By Afua Hirsch, The Guardian – 30 May 2010
UK to make it harder to arrest foreign officials amid fears threat of arrest is stopping Israeli politicians from visiting
The government is moving swiftly to change the law on universal jurisdiction to abolish the ability to bring private prosecutions for international crimes in the UK.
The foreign secretary, William Hague, has said the coalition government is already examining the law in detail, amid fears that the threat of arrest is preventing high-ranking Israelis from visiting the UK. “We cannot have a position where Israeli politicians feel they cannot visit this country,” Hague said. “The situation is unsatisfactory [and] indefensible. It is absolutely my intention to act speedily.”
Use of universal jurisdiction in the UK has attracted controversy after several high-profile attempts to obtain arrest warrants for senior Israelis, including the deputy Israeli prime minister, Ehud Barak, and the opposition leader, Tzipi Livni.
The law has developed rapidly since the General Pinochet case in 1999. It allows suspected perpetrators of crimes such as genocide, torture and war crimes to be prosecuted in the national courts of countries other than those where the alleged crimes were committed.
Last year, the Labour government announced it would change the law to require the attorney general’s consent to any warrants being issued to make it harder to prosecute foreign officials.
That decision prompted outrage among backbench MPs, with Labour’s Jeremy Corbyn bringing an early day motion last December to block the changes. A number of Liberal Democrats opposed changing the law, including current cabinet members Vince Cable and Chris Huhne, and Jeremy Browne, who is now a junior minister in the Foreign Office.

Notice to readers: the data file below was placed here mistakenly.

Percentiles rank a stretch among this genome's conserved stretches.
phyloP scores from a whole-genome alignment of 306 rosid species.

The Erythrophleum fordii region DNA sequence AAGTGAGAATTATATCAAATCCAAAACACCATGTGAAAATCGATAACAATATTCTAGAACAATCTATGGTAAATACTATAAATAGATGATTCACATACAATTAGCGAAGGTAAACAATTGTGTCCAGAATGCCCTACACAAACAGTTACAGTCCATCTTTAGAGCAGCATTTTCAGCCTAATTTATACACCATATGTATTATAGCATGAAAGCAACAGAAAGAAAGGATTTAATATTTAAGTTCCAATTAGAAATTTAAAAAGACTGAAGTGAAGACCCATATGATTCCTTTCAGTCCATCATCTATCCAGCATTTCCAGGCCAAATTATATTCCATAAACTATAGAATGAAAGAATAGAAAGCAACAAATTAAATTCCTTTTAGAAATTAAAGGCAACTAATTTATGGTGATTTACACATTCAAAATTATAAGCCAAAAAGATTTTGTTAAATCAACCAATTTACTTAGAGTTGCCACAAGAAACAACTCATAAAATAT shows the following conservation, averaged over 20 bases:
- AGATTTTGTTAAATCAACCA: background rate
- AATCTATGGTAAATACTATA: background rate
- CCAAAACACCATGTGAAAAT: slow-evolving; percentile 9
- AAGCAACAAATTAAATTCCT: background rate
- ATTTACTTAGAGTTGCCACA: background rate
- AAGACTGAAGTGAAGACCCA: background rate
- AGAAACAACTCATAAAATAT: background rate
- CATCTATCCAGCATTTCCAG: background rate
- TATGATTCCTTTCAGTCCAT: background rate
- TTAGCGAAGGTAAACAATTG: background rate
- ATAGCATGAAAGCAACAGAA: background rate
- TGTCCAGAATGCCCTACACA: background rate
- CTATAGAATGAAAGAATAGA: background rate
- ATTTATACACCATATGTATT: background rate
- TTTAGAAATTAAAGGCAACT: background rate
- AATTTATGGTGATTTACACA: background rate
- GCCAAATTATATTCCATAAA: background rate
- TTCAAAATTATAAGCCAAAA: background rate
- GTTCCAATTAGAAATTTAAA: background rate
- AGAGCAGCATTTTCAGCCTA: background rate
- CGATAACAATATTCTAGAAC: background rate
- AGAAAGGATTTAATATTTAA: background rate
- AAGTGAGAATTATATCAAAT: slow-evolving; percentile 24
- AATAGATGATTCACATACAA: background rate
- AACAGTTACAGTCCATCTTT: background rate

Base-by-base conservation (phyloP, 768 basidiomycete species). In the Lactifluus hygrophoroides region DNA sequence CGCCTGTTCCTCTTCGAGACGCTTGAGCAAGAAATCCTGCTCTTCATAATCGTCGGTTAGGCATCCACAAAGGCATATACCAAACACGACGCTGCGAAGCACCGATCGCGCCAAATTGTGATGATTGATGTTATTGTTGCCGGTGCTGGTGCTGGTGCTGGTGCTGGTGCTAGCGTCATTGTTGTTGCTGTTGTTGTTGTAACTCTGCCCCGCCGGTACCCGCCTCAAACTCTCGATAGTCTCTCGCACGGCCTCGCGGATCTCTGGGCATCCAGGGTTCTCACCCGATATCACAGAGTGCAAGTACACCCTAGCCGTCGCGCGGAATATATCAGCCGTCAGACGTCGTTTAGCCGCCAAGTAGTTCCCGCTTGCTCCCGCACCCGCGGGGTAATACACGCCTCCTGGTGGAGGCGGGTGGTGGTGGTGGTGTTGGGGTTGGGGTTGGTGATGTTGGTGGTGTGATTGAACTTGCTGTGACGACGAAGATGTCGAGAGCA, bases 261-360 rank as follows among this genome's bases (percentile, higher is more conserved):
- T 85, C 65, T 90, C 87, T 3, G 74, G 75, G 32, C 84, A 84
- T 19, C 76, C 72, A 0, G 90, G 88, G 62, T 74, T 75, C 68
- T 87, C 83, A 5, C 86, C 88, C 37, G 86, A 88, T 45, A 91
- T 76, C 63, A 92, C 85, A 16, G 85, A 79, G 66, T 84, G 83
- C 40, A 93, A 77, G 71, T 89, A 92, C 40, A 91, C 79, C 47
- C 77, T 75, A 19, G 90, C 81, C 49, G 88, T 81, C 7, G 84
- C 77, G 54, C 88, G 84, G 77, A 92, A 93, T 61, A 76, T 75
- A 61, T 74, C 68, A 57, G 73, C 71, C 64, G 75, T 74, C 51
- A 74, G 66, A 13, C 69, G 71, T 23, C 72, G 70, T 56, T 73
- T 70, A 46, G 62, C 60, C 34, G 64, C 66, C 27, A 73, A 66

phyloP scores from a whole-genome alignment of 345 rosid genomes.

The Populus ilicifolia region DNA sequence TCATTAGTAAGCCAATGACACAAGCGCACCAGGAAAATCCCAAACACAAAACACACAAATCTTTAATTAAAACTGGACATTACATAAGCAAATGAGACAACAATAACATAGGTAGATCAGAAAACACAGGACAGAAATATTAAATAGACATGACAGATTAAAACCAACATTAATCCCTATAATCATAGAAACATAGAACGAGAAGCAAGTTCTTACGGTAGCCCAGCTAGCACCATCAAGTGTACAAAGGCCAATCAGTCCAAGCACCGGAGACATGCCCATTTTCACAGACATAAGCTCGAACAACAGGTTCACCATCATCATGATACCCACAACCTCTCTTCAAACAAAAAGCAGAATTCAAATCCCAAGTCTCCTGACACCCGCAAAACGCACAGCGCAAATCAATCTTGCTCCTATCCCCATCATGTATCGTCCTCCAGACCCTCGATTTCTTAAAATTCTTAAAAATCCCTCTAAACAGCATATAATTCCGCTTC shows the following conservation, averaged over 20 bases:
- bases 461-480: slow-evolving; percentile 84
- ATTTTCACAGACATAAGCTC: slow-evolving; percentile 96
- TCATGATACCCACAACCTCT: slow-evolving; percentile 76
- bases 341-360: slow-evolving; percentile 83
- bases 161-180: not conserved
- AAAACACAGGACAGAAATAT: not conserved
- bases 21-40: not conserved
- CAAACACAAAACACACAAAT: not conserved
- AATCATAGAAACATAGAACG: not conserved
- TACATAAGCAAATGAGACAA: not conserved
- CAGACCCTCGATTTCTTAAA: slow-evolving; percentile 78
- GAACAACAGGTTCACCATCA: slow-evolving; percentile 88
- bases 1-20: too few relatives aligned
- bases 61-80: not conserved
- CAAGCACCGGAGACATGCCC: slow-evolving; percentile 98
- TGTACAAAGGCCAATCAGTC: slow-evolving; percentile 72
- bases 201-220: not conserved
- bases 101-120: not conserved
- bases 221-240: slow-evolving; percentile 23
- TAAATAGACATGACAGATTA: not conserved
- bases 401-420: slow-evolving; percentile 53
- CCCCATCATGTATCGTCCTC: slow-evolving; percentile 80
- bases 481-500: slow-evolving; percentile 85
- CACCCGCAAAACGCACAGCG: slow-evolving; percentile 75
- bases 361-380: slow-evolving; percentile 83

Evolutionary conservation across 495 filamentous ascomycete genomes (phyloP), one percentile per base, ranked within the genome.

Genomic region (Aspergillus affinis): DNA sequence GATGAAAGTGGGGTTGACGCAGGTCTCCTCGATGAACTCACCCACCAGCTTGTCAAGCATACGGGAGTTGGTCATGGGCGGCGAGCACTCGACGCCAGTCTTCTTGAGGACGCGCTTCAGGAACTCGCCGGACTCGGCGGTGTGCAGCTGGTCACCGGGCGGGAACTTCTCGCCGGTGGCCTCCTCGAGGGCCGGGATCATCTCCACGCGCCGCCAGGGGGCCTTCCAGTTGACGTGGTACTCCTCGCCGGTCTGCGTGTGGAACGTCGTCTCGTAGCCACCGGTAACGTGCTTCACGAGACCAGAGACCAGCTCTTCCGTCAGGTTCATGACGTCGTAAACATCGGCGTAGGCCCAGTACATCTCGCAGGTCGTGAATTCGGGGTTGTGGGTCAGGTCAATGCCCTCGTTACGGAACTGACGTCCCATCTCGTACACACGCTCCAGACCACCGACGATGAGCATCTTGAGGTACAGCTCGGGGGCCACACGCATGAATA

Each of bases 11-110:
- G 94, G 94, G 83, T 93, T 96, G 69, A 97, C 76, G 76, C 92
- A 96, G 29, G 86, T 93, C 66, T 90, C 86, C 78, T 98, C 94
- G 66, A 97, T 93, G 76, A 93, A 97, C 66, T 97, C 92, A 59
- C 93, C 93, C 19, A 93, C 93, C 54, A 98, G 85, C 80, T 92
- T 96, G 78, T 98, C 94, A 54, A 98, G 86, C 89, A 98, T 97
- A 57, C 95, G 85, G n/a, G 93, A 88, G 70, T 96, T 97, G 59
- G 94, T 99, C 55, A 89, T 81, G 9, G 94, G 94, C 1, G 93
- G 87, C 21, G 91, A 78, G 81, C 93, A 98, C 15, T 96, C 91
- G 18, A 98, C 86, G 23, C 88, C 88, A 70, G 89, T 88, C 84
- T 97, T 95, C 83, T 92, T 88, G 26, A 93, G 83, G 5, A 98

Sources say Hague’s latest announcement comes amid intense pressure from the US and Israel.
The US Middle East envoy, George Mitchell, is trying to kickstart peace talks between the Israelis and the Palestinians after a 17-month break in the negotiations, prompting concerns that the law is hindering the UK’s role in the peace process.
But suggestions that the law on universal jurisdiction is relevant to peace negotiations has infuriated lawyers representing victims of alleged war crimes who want to pursue actions in the UK courts.
“It is disgusting that the Foreign Office is exaggerating the impact on the peace process to get a few people who are suspects of very serious international crimes off the hook,” said Daniel Machover, partner at the law firm Hickman & Rose.